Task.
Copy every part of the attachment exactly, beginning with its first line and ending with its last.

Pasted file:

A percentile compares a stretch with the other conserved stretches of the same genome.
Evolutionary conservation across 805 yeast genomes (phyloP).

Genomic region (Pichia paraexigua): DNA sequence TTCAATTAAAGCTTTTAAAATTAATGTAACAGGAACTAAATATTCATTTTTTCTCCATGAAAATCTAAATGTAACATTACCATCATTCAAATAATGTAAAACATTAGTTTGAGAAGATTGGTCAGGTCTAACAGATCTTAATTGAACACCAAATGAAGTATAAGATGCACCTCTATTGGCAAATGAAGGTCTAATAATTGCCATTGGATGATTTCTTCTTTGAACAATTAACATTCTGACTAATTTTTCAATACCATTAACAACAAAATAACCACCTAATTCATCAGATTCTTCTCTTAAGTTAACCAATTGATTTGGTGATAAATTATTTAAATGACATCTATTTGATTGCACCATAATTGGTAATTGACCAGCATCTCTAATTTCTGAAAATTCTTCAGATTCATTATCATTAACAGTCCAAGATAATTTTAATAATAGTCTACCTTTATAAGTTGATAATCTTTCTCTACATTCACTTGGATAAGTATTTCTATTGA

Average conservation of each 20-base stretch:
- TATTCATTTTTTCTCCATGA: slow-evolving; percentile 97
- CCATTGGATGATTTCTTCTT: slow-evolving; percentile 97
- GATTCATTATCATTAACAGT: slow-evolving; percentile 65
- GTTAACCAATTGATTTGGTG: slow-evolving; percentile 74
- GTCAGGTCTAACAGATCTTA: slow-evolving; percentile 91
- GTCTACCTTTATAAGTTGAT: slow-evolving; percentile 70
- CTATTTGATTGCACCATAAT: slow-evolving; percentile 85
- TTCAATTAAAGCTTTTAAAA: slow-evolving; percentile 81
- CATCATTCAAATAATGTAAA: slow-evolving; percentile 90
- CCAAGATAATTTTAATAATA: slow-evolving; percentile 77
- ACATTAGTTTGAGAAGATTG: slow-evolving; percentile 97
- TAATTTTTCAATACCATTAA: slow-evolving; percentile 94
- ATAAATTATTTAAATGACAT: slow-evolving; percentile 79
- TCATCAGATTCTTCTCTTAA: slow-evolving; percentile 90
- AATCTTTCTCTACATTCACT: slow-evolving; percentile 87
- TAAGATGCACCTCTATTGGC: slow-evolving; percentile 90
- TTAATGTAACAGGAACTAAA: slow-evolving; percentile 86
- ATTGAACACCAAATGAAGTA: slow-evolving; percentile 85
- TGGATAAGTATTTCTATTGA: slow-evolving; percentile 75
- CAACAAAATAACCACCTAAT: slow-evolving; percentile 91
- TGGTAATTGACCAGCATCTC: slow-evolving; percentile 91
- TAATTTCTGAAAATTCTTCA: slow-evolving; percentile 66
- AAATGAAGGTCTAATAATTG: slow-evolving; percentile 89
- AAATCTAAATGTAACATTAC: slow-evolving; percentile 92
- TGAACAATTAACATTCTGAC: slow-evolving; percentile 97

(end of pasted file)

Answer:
A percentile compares a stretch with the other conserved stretches of the same genome.
Evolutionary conservation across 805 yeast genomes (phyloP).

Genomic region (Pichia paraexigua): DNA sequence TTCAATTAAAGCTTTTAAAATTAATGTAACAGGAACTAAATATTCATTTTTTCTCCATGAAAATCTAAATGTAACATTACCATCATTCAAATAATGTAAAACATTAGTTTGAGAAGATTGGTCAGGTCTAACAGATCTTAATTGAACACCAAATGAAGTATAAGATGCACCTCTATTGGCAAATGAAGGTCTAATAATTGCCATTGGATGATTTCTTCTTTGAACAATTAACATTCTGACTAATTTTTCAATACCATTAACAACAAAATAACCACCTAATTCATCAGATTCTTCTCTTAAGTTAACCAATTGATTTGGTGATAAATTATTTAAATGACATCTATTTGATTGCACCATAATTGGTAATTGACCAGCATCTCTAATTTCTGAAAATTCTTCAGATTCATTATCATTAACAGTCCAAGATAATTTTAATAATAGTCTACCTTTATAAGTTGATAATCTTTCTCTACATTCACTTGGATAAGTATTTCTATTGA

Average conservation of each 20-base stretch:
- TATTCATTTTTTCTCCATGA: slow-evolving; percentile 97
- CCATTGGATGATTTCTTCTT: slow-evolving; percentile 97
- GATTCATTATCATTAACAGT: slow-evolving; percentile 65
- GTTAACCAATTGATTTGGTG: slow-evolving; percentile 74
- GTCAGGTCTAACAGATCTTA: slow-evolving; percentile 91
- GTCTACCTTTATAAGTTGAT: slow-evolving; percentile 70
- CTATTTGATTGCACCATAAT: slow-evolving; percentile 85
- TTCAATTAAAGCTTTTAAAA: slow-evolving; percentile 81
- CATCATTCAAATAATGTAAA: slow-evolving; percentile 90
- CCAAGATAATTTTAATAATA: slow-evolving; percentile 77
- ACATTAGTTTGAGAAGATTG: slow-evolving; percentile 97
- TAATTTTTCAATACCATTAA: slow-evolving; percentile 94
- ATAAATTATTTAAATGACAT: slow-evolving; percentile 79
- TCATCAGATTCTTCTCTTAA: slow-evolving; percentile 90
- AATCTTTCTCTACATTCACT: slow-evolving; percentile 87
- TAAGATGCACCTCTATTGGC: slow-evolving; percentile 90
- TTAATGTAACAGGAACTAAA: slow-evolving; percentile 86
- ATTGAACACCAAATGAAGTA: slow-evolving; percentile 85
- TGGATAAGTATTTCTATTGA: slow-evolving; percentile 75
- CAACAAAATAACCACCTAAT: slow-evolving; percentile 91
- TGGTAATTGACCAGCATCTC: slow-evolving; percentile 91
- TAATTTCTGAAAATTCTTCA: slow-evolving; percentile 66
- AAATGAAGGTCTAATAATTG: slow-evolving; percentile 89
- AAATCTAAATGTAACATTAC: slow-evolving; percentile 92
- TGAACAATTAACATTCTGAC: slow-evolving; percentile 97